Employment Law

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With the exception of minors age 14 or older participating in federally funded work-experience programs run by the State Board of Education, the Illinois Child Labor Law prohibits employers from hiring minors under age 16 to work in theatres, concert halls or places of amusement; mercantile institutions, stores, offices, hotels and laundries; manufacturing establishments, mills, canneries, factories and workshops; restaurants and lunchrooms ...

Georgia’s minimum wage of $5.15 per hour currently matches the federal minimum wage (which Congress voted to increase to $5.85 per hour effective July 24, 2007). However, the Georgia Minimum Wage Law differs in some key aspects from the federal minimum under the Fair Labor Standards Act ...

The child labor rules in California differ from those of other states, largely because of the motion picture industry. State laws governing child labor start at birth and regulate everything from the length of the workday to the amount of light a child can be exposed to ...

Michigan’s child labor law prohibits employers from hiring minors under age 16 in “an occupation that is hazardous or injurious to the minor’s health or personal well-being.” You may hire minors 14 years old provided you obtain permission from their school ...

Texas employers who abide by the employment discrimination provisions of the federal Civil Rights Act (Title VII) are likely to be safe under the state law, too. That’s because the Texas Labor Code provisions on discrimination are identical to the requirements under Title VII ...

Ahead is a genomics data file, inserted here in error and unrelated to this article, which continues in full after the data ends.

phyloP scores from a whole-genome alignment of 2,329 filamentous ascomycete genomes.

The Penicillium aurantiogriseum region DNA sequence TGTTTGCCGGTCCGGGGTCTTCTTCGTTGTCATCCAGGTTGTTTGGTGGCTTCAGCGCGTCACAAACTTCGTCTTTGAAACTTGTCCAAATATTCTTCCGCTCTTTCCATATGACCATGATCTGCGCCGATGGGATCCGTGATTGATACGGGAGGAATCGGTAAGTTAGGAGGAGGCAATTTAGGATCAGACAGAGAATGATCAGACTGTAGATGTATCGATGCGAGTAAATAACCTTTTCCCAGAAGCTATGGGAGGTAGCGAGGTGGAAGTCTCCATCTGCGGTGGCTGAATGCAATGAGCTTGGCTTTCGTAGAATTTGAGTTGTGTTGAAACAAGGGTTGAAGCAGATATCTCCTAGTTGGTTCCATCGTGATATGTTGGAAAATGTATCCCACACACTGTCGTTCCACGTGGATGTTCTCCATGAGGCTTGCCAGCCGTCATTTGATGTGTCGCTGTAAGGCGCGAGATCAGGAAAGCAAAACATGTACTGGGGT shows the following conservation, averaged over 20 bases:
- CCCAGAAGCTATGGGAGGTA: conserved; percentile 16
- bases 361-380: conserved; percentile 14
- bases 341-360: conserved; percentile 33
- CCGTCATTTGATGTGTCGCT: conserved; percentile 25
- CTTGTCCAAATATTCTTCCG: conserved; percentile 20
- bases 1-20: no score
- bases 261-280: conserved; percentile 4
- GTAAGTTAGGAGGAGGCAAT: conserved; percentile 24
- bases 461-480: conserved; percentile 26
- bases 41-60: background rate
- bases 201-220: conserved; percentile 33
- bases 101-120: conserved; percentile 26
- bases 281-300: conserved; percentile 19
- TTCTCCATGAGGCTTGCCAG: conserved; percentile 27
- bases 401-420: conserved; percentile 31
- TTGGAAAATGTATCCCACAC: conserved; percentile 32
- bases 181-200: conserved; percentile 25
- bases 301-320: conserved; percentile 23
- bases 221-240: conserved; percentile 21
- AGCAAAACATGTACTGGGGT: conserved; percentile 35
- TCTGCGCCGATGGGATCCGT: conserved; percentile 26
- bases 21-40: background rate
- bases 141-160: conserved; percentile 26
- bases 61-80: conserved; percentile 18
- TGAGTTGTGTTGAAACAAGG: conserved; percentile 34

The Pennsylvania Equal Pay Law parallels the federal Equal Pay Act in many respects. Under the law, employers can’t discriminate in pay rates because of an employee’s gender. Every Pennsylvania employer, regardless of size, must comply with the law ...

New Jersey local governments can (and sometimes do) legislate their own rules for employers within their jurisdictions. For example, several municipalities have living-wage laws stipulating higher pay than the state minimum wage ($7.15 per hour) ...

The Ohio Wage Payment Law seems like it should be rather simple, but it’s perhaps the most complicated employment law in the state. Full of traps for the unwary, the law can spell big trouble for even innocent mistakes ...

The Florida Minimum Wage Act follows the federal Fair Labor Standards Act in all respects except the minimum wage. Specifically, workers who are exempt under the FLSA are also exempt under the state law ...

The New York Wage Payment Law sounds rather simple, but it’s perhaps the most complicated employment law in the state. Full of traps for the unwary, the law can spell big trouble for even innocent mistakes, with fines of up to $20,000 per violation ...